5. I have already said that they are those who have been made poor in spirit by God, and who have been made to mourn before God, and have been comforted; but here we learn that they are also meek, that is, lowly and gentle in mind before God and before men. They are meek before God, and good old Watson divides that quality under two points, namely, that they are submissive to his will, and flexible to his Word. May these two very expressive qualities be found in each one of us!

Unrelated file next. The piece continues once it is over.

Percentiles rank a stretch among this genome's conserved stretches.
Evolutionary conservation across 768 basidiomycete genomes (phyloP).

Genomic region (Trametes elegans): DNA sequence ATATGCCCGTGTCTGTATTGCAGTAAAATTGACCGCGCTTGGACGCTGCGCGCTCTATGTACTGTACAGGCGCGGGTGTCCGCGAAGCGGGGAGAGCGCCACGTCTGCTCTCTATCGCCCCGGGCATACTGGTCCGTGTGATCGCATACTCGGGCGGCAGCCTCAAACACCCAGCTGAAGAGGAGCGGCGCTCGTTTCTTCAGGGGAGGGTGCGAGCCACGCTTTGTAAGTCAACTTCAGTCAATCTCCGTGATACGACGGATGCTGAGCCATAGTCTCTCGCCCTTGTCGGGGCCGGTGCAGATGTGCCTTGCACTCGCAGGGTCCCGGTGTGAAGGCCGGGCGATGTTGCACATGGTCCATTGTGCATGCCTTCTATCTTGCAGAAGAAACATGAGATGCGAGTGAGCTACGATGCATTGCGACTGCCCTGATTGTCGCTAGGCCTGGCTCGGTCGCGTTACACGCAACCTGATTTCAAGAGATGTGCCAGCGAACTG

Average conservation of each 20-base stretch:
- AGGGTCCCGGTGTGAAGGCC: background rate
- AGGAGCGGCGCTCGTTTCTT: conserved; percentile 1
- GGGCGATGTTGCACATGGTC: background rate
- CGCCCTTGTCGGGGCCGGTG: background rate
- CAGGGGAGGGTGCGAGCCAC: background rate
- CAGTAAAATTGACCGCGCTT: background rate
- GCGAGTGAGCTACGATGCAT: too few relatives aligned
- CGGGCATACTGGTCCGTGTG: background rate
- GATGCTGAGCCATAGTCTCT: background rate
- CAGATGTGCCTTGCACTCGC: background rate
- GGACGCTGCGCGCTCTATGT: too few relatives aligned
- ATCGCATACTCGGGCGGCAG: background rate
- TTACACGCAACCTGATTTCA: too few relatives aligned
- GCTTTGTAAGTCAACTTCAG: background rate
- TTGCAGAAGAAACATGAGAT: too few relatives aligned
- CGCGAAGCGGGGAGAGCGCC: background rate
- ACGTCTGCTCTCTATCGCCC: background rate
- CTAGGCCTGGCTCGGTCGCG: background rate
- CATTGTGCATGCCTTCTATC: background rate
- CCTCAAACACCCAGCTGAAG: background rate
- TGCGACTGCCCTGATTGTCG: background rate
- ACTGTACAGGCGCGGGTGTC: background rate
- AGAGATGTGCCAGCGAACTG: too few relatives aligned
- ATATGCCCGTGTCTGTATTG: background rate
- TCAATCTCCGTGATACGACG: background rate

6. So the truly meek are, first of all, submissive to God’s will. Whatever God wills, they will. They are of the mind of that shepherd, on Salisbury Plain, of whom good Dr. Stenhouse enquired, “What kind of weather shall we have tomorrow?” “Well,” replied the shepherd, “we shall have the kind of whether that pleases me.” The doctor then asked, “What do you mean?” And the shepherd answered, “What weather pleases God always pleases me.” “Shepherd,” said the doctor, “your lot seems somewhat hard.” “Oh, no, sir!” he replied, “I do not think so; for it abounds with mercies.” “But you have to work very hard, do you not?” “Yes,” he answered, “there is a good deal of labour, but that is better than being lazy.” “But you have to endure many hardships, do you not?” “Oh, yes, sir!” he said, “a great many; but then I do not have so many temptations as those people have who live in the midst of towns, and I have more time for meditating on my God. So I am perfectly satisfied that where God has placed me is the best position I could be in.” With such a happy, contented spirit as that, those who are meek do not quarrel with God. They do not talk, as some foolish people do, of having been born under a wrong star, and placed in circumstances unfavourable to their development. And even when they are struck by God’s rod, they do not rebel against him, and call him a hard Master; but they are either dumb with silence, and do not open their mouth because God has done it, or if they do speak, it is to ask for grace that the trial they are enduring may be sanctified to them, or they may even rise so high in grace as to boast in infirmities, so that the power of Christ may rest on them. The proud-hearted may, if they wish, arraign their Maker, and the thing formed may say to him who formed it, “Why have you made me like this?” But these men of grace will not do so. It is enough for them if God wills anything; if he wills it, so let it be, — Solomon’s throne or Job’s dunghill; they desire to be equally happy wherever the Lord may place them, or however he may deal with them.